What Do “La Cage Aux Folles,” “Priscilla, Queen of The Desert,” “Hair” and “Monty Python” All Have In Common? On the first Monday after New York State legalized same-sex marriage, indeed a time to celebrate difference, it occurred to me that our daughter and many of her special needs friends have the ability to laugh at what is truly funny, absurdist, ironic, different, and slapstick without judgment or conflict.
Explosions Of Laughter: The aforementioned Broadway shows and BBC series are replete with men dressed as women. Both “La Cage” and “Priscilla” touch on the conflicts facing homosexual men in a prejudice society, some of whom are female impersonators, and others mainstream, as in the character of the nightclub owner/businessman and other half of the romantic partnership in La Cage. “Hair” highlights American hypocrisy in a scene in which one of the main characters dresses in the American flag version of Scarlet O’Hara’s southern belle attire. Monty Python’s dowdy matrons shriek in Julia Child-esque voices, have tea and cross the pond to visit “Sartre.” Our daughter roars freely and joyfully at funny scenes while appropriately moved when the humor turns to pathos, as when the lead character in “Priscilla” is frightened to meet his young son for the first time, fearful he will be rejected because of who he is. “Ah,” she whispers to me, as father and son bond and croon gently to each other, “he loves his dad.” She is not worried about this being corny, or unrealistic (as the two had really just met). She embraces the emotion without judgment.
Contagious Humor: Watching theater, movies or television with our daughter over the decades has taught me to enjoy humor without self-consciousness. However, when the New York Times critic panned “Priscilla…” I felt some angst, having bought the tickets before the reviews. When People Magazine panned it as well, I became more uncomfortable. Those tickets were expensive.
Glittered Into Shared Hilarity: Once at the theater, where an avalanche of glitter (glitter lip gloss no less), and “over the top” costuming filled the stage, I could feel my former New York City “superiority” flood me with critical judgments. “Oh, really, this is so…whatever.” The songs are not original, borrowed from an earlier era, and belted out by a Greek chorus a la Supremes-like singers dangling from the ceiling encased in sequins and giant wigs, come on! Yes a spoof of course, but really.
Madcap Hilarity: Really? You bet! Our daughter started to laugh, the audience bellowed and applauded and for the next couple of hours, I joyfully liberated myself from the uptight superiority of former days to share the evening with my best gal. No judgments. No New York relatives wishing it were over sooner. Not because they are prejudice about gays, or female impersonators. Nope, it would be more about the over-the-top aspects, the “Mama Mia” like quality of the show, the lack of subtlety. The hell with subtlety. The performers were top-notch and the unbounded fun of it all wrapped around us in a euphoric cloak of madcap hilarity. With our daughter present, you cannot help but have fun. It is in her DNA!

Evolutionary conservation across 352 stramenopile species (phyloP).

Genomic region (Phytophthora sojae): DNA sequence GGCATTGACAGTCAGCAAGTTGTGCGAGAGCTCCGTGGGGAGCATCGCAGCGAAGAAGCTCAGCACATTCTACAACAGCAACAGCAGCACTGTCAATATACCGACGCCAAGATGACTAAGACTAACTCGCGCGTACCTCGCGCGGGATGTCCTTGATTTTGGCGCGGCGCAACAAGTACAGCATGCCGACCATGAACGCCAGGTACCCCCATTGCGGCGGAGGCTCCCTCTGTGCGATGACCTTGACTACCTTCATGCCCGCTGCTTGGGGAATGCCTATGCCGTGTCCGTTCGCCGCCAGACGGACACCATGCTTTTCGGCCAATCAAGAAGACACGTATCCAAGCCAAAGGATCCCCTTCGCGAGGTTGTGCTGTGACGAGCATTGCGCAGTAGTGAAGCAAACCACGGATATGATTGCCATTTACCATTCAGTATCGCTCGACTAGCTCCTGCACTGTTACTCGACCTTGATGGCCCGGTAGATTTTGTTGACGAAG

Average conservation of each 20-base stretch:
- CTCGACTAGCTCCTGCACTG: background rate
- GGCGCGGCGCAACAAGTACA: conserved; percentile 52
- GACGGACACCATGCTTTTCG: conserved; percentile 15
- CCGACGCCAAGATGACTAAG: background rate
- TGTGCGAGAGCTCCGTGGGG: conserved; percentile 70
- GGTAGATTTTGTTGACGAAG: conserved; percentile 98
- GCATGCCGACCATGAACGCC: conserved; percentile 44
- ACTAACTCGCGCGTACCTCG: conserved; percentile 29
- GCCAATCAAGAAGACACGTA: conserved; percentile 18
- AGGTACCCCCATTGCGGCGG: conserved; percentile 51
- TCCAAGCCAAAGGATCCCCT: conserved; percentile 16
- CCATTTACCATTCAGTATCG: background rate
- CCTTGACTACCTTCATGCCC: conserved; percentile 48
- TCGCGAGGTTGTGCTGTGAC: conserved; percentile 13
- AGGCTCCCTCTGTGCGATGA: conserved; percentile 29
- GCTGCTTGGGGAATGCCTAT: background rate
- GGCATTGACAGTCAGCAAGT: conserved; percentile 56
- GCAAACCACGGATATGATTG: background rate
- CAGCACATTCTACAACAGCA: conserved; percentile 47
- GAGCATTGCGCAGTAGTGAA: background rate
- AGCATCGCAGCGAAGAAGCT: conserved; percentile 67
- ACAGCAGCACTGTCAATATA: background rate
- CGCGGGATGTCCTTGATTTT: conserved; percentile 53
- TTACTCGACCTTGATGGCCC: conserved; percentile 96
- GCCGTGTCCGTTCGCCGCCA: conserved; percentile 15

What Special Needs Parents Learn Best: We learn to find humor wherever we can. If you have a child who is still pooping in their pants at age 8, (not our daughter but it happens) you find some humor. If your child approaches strangers asking them “do you have a dog,” you cover with playful banter (a daily occurrence in our household for years). When your child decompensates at the mall, and they are twelve years old, not two, you utter some tongue-in-cheek remark under your breath, for others to hear,” oh she is a little PMS today” in an attempt to bring some dignity to your self, some composure to the moment, even some respect to your child. At our daughter’s special education boarding school, parents bonded around not just past trials that brought us all to this place, but also the humor in the off-the-wall comments of our kids, their perseverating on the workings of a boiler room, or a hyper-personal inquiry that at its heart was an innocent, good-natured attempt at social dialogue.
Humor Is A Survival Strategy: No one knows that better than the parents of special needs. Our children’s unabashed appreciation for fun, finding the humor in jokes that seem “silly” or unsophisticated to their chronological peers, yet hilarious to them, adds healthy dosages of laughter to the most challenging of days. I have found that when our daughter is with her chronological peers or her brother’s peers, they join in her hilarity. She has unveiled the funny in so much that all of us would otherwise miss, without self-consciousness, or judgment. This is one of the greatest gifts to our family, especially to the mom, who is typically the one on the front lines of the special needs life.
Thanks Dear Daughter: For all the aging lines added by our struggles, subtract them and more for all the laugh lines that you have added to the face and years of my life with you. You rock!
©Jill Edelman, M.S.W., L.C.S.W. 2011